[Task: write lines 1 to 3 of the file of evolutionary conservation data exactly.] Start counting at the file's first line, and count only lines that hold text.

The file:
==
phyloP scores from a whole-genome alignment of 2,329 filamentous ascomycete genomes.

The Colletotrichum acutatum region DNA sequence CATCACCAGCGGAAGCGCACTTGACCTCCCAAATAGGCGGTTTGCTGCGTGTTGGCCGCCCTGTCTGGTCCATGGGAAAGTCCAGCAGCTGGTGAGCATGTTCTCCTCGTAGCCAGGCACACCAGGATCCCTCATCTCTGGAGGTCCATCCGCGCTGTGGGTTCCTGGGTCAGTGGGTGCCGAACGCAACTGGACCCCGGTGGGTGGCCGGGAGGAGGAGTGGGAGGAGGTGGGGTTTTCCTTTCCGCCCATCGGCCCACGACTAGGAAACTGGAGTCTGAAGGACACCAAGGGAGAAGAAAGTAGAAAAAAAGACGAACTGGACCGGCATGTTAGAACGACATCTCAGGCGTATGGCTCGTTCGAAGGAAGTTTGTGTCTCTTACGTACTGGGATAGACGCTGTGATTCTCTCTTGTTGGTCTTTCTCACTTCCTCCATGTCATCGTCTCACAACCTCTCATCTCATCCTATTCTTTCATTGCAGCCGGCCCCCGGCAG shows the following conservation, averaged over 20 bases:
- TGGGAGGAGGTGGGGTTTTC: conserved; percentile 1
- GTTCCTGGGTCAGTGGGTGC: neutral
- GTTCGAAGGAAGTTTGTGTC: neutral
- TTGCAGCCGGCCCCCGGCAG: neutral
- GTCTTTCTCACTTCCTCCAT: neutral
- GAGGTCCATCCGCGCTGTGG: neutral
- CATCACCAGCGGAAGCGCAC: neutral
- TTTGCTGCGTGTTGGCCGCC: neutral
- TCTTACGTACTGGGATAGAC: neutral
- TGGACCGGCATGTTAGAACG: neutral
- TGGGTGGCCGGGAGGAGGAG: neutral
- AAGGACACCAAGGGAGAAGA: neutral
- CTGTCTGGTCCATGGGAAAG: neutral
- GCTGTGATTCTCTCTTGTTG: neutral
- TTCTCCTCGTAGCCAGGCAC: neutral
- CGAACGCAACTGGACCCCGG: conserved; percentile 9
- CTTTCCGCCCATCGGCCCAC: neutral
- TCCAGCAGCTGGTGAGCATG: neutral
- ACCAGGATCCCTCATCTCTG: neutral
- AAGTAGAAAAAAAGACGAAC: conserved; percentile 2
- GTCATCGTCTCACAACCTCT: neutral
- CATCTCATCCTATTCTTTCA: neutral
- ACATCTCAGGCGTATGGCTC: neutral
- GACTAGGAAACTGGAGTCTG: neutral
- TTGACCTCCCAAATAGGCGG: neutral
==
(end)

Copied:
phyloP scores from a whole-genome alignment of 2,329 filamentous ascomycete genomes.

The Colletotrichum acutatum region DNA sequence CATCACCAGCGGAAGCGCACTTGACCTCCCAAATAGGCGGTTTGCTGCGTGTTGGCCGCCCTGTCTGGTCCATGGGAAAGTCCAGCAGCTGGTGAGCATGTTCTCCTCGTAGCCAGGCACACCAGGATCCCTCATCTCTGGAGGTCCATCCGCGCTGTGGGTTCCTGGGTCAGTGGGTGCCGAACGCAACTGGACCCCGGTGGGTGGCCGGGAGGAGGAGTGGGAGGAGGTGGGGTTTTCCTTTCCGCCCATCGGCCCACGACTAGGAAACTGGAGTCTGAAGGACACCAAGGGAGAAGAAAGTAGAAAAAAAGACGAACTGGACCGGCATGTTAGAACGACATCTCAGGCGTATGGCTCGTTCGAAGGAAGTTTGTGTCTCTTACGTACTGGGATAGACGCTGTGATTCTCTCTTGTTGGTCTTTCTCACTTCCTCCATGTCATCGTCTCACAACCTCTCATCTCATCCTATTCTTTCATTGCAGCCGGCCCCCGGCAG shows the following conservation, averaged over 20 bases:
- TGGGAGGAGGTGGGGTTTTC: conserved; percentile 1